Eye, The Jury

 

 

 

If you pay an art professional a certain fee, which is called an honorarium, he or as often as not she will leave all professional tasks behind and adjudicate your art exhibition. Because you require your artists to pay a fee of twenty or forty dollars for the privilege of being considered, the honorarium can be, say, five hundred dollars. This will procure you the services of a gallery director, an art critic, an artist or a museum curator, who will examine the photographic slides that artists have submitted with their fees, select a number appropriate to your exhibition space, and even award prizes, which are either in-kind donations from art supply companies, or cash divvied out from the entry fees, or both. This juror will also, if called upon, compose a note to appear in your exhibition brochure, or deliver remarks (impromptu or otherwise) at your opening.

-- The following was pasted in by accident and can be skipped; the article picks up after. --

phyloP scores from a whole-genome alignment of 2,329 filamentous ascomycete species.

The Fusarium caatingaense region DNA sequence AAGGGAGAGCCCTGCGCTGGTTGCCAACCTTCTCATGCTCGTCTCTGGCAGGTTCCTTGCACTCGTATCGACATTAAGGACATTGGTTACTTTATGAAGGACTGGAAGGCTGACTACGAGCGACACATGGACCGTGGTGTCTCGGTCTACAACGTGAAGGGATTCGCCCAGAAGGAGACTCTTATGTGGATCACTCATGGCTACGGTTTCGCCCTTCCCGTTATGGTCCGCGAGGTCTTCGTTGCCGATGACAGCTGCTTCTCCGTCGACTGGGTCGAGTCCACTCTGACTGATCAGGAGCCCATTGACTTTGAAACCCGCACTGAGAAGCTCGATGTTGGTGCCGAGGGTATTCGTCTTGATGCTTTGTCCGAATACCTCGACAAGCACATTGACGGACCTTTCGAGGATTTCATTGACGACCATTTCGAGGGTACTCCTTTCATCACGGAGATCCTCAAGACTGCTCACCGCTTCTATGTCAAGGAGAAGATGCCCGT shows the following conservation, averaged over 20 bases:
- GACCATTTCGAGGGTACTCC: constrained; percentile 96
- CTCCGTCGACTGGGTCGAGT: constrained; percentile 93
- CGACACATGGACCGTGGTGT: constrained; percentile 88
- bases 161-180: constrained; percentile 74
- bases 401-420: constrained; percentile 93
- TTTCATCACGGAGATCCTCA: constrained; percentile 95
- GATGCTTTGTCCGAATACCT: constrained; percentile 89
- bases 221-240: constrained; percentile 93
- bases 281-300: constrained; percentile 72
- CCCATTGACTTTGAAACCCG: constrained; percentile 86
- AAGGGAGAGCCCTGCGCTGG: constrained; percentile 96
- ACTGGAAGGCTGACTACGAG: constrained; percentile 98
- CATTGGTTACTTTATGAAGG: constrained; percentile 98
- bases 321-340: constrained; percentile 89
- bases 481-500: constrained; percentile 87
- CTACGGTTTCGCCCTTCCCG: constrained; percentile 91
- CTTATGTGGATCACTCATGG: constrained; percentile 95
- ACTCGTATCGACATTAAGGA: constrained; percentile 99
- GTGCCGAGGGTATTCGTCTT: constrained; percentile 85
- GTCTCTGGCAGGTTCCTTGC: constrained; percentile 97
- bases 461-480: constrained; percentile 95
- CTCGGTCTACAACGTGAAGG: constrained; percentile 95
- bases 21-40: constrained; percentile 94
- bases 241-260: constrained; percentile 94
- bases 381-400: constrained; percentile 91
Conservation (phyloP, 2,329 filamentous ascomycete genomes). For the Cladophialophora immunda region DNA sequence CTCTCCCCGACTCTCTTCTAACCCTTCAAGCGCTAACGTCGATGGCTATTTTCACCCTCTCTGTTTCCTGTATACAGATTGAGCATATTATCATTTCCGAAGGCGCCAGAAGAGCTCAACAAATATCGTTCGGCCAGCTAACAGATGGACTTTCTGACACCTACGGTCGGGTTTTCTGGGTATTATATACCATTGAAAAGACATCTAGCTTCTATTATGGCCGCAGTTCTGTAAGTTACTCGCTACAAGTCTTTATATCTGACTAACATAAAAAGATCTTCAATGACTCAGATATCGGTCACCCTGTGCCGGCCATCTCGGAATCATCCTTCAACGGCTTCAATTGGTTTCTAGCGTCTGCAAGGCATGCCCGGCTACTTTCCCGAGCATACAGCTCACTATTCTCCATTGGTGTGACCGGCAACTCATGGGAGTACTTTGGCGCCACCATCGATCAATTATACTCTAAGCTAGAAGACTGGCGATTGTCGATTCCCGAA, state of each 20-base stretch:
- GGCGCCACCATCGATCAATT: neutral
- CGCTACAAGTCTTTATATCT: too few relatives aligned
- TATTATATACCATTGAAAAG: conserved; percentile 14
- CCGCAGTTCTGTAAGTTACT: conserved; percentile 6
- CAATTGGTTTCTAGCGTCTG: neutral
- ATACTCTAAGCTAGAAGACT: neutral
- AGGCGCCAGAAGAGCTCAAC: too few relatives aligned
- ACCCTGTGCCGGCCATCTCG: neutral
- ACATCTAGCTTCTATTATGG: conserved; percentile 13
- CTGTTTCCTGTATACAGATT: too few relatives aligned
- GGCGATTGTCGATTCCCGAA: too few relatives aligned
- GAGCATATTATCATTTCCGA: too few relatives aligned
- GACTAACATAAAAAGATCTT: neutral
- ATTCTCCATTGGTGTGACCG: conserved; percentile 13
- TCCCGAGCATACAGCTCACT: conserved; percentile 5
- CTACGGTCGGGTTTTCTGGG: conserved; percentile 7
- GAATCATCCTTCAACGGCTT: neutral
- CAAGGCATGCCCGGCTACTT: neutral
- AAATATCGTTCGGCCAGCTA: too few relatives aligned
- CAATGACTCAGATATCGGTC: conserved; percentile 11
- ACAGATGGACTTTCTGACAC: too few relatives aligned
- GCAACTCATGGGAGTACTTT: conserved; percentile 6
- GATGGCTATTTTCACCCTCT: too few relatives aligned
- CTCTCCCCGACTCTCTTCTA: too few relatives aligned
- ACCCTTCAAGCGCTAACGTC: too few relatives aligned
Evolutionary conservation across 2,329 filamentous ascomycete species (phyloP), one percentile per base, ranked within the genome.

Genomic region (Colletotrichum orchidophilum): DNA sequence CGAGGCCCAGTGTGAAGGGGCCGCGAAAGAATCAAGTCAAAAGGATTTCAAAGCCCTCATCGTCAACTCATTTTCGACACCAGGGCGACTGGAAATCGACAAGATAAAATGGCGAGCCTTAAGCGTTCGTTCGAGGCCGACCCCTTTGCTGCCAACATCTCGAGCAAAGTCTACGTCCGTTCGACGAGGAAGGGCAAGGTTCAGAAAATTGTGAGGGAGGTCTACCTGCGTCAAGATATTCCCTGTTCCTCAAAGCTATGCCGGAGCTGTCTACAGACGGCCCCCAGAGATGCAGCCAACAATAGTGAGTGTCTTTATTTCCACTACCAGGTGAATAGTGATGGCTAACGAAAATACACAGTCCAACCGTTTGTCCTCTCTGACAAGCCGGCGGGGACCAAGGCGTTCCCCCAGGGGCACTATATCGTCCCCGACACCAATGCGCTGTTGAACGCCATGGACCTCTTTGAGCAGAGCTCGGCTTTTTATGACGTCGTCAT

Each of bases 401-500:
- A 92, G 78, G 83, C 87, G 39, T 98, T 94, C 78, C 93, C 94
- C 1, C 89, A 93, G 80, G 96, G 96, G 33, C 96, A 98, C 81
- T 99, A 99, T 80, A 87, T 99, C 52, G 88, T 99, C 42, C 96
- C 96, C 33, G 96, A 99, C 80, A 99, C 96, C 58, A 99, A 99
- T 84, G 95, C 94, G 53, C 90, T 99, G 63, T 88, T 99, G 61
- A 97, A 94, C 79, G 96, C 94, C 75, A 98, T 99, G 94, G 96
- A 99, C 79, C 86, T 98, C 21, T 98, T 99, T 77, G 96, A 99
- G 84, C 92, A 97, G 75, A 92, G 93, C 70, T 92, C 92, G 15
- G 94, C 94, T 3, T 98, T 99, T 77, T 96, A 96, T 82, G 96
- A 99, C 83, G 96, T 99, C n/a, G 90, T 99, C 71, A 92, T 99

Notwithstanding all this, your juror is in no way expected to mingle his professional responsibilities with his jurying capacity. He or as often as not she is to consider the art submitted as a form of bric--brac, which may or may not have any commercial utility whatsoever; the stuff, in short, which is displayed in the booths at what are called Art Fairs. Kitsch is the only mode of expression given credence at such events, and though works of art which have merit may in fact obtrude, they are not to be recognized in any way. There are channels for that.

One's remarks are to be confined to generalities, as, for instance, "Beauty is subject to change, according to our social values, the community," etc. It is well to justify one's adjudication with recourse to system, "The Four C's," or "ABCD": "I look for Authenticity, Beauty, Clarity and Discipline, when asked," etc.

 

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